I know that it is possible to predict whether combinations of acids and bases will be acidic, basic, or neutral:

  • weak acid (WA) and strong base (SB) reacts basic
  • strong acid (SA) and and weak base (WB) reacts acidic
  • SA and SB reacts neutral

How does a WA react with a WB? I've been told that it isn't neutral. How do you predict what it is and why is it not neutral?

  • 2
    $\begingroup$ Pretty cryptic indeed... At that point I'd say compare the Ka and Kb of both and then you can have an idea on which of the molecules is "stronger" $\endgroup$
    – rch
    Commented Apr 23, 2014 at 8:51

1 Answer 1


Note: The expected $\text{pH}$ values refer to 1:1 mixtures as suggested in the question

One major feature of weak acids and bases is that they do not dissociate completely in water, producing less free oxonium or hydroxide ions than strong acids and bases do (Brønsted). For example in Sodiumacetate, a weak base, there is an equilibrium where the reactions left to right and right to left occur at the same speed, hence cancelling each other. \begin{aligned}\ce{ 2NaOAc_{(aq)} + H2O &<=> 2Na+_{(aq)} + {}^{-}OAc_{(aq)} + HOAc_{(aq)} + {}^{-}OH_{(aq)}} &(1) \end{aligned}

The same also applies to weak bases like ammonium hydroxide $\ce{NH4OH}$. Note, that ammonium itself is not a Brønsted base as it lacks to donate hydroxide ions. \begin{aligned}\ce{ NH4OH_{(aq)} &<=> NH4+_{(aq)} + {}^{-}OH_{(aq)}} &(2) \end{aligned}

Weak acids can be expanded in the same way, example benzoic acid: \begin{aligned}\ce{ Ph-COOH_{(aq)} + 2H2O&<=> Ph-COO^{-}_{(aq)} + H+3O_{(aq)}} &(3) \end{aligned}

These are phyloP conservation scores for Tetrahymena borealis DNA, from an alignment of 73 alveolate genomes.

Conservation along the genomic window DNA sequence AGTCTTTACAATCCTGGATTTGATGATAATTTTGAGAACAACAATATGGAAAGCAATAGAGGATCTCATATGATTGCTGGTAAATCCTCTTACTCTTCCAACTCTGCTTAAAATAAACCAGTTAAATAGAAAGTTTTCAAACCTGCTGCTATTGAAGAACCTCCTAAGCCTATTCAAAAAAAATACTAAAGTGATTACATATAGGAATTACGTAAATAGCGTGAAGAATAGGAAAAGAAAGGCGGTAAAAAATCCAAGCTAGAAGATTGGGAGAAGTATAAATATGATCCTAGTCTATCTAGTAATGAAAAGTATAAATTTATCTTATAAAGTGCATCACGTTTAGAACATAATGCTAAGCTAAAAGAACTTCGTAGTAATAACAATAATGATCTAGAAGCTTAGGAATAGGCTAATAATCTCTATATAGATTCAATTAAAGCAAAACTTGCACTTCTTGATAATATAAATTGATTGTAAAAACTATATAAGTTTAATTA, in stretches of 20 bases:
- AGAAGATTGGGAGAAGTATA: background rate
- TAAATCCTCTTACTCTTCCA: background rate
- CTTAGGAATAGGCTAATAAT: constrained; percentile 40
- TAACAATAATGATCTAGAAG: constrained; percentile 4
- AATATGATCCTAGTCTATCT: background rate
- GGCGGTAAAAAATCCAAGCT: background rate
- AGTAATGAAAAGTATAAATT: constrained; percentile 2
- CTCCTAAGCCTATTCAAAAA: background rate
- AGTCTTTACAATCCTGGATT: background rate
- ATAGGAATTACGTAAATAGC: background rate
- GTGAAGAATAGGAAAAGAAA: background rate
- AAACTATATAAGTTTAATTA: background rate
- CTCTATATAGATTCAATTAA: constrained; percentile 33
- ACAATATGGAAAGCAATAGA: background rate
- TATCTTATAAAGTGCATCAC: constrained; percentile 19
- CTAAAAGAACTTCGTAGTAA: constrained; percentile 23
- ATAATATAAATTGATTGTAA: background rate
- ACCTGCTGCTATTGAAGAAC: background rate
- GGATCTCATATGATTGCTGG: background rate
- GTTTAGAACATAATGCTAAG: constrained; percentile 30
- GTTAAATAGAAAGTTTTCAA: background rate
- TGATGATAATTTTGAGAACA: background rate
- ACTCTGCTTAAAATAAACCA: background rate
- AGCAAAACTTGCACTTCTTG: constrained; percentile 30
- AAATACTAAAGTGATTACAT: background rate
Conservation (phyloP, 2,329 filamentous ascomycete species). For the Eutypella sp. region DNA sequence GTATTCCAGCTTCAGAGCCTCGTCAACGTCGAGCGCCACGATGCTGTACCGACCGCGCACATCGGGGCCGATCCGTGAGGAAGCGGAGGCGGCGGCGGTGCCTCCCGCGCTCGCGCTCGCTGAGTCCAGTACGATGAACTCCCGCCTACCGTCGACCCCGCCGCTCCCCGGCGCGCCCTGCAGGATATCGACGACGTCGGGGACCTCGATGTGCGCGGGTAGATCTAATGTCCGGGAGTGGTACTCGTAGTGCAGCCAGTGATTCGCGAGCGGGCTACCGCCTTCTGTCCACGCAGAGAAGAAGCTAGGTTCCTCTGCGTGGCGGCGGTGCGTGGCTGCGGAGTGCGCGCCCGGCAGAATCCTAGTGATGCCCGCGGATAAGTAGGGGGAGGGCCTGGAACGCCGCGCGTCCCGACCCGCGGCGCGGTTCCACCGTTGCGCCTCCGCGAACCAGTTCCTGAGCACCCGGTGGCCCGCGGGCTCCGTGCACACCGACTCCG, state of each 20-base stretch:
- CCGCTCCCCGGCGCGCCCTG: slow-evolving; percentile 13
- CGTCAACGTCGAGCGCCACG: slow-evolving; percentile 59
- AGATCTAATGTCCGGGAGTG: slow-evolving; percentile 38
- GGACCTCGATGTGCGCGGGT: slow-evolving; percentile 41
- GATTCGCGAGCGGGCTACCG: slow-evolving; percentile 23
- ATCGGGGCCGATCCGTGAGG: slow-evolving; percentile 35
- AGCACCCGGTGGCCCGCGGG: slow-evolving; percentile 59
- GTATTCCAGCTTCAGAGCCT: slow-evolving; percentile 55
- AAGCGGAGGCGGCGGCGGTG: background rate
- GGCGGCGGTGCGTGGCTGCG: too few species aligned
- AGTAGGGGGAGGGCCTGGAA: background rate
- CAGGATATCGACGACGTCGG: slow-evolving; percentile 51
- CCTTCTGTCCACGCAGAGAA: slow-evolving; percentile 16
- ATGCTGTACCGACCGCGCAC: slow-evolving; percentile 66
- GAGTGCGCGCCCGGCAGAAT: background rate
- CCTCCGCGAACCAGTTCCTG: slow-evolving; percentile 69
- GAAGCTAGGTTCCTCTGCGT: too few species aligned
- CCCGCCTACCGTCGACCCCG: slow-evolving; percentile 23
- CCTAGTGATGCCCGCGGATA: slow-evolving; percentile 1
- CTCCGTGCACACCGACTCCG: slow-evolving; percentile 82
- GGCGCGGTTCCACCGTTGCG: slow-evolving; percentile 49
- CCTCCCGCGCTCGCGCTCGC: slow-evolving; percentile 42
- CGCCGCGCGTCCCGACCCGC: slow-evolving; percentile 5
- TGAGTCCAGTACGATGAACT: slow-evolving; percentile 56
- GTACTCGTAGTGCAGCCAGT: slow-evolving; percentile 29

In the Lewis definition, weak acids are not able to complex the hydroxide ions of water's autoprotolysis.

\begin{aligned}\ce{ 2H2O &<=> H+3O_{(aq)} + {}^{-}OH_{(aq)} &\\ BF3_{(aq)} + 3H2O &<=> [HOBF3]^{-}_{(aq)} + 2H+3O_{(aq)} + {}^{-}OH_{(aq)} &(4) }\end{aligned}

These equations are also in equilibrium, meaning all species are present in aqueous solution.

In the Lewis definition ammonia $\ce{NH3}$ is a base and it reacts analogous to the above.

\begin{aligned}\ce{ 2NH3_{(aq)} + 2 H2O &<=> NH4OH_{(aq)} + NH4+_{(aq)} + {}^{-}OH_{(aq)}} &(5) \end{aligned}

Now the rate of dissociation is strongly dependent on the weakest bond. In $(1)$ that is $\ce{Na-O}$ and successively $\ce{H-O}$. Overall the reaction will produce excess hydroxide ions, hence the solution will have a $\text{pH}>7~(@25~^\circ{}\!C)$. The same applies analogously to $(2)$ and $(5)$

In $(3)$ the opposite is the case. The reaction will produce excess oxonium ions, hence having a $\text{pH}<7~(@25~^\circ{}\!C)$. The same applies to $(4)$.

So when adding a weak base to a weak acid, one has to evaluate the whole equilibrium: \begin{aligned}\ce{ NH4OH_{(aq)} + HOAc_{(aq)} + H2O <=>&\\ [(NH4)(OAC)]_{(aq)} + NH4+_{(aq)} &+ {}^{-}OH_{(aq)} + {}^{-}OAc_{(aq)} + H+3O_{(aq)} } &(6) \end{aligned}

It is therefore very much dependent on the chemical properties of all compounds involved in the solution. These systems are also very well known as buffer solutions.

So a good start would be comparing $\text{p}K_a$ and $\text{p}K_b$ values of the involved components, giving you a hint whether it will be more acidic or more basic. But you also have to pay attention to the amount of substance in particular in these cases. Dilution also plays an important role in this kind of chemistry.


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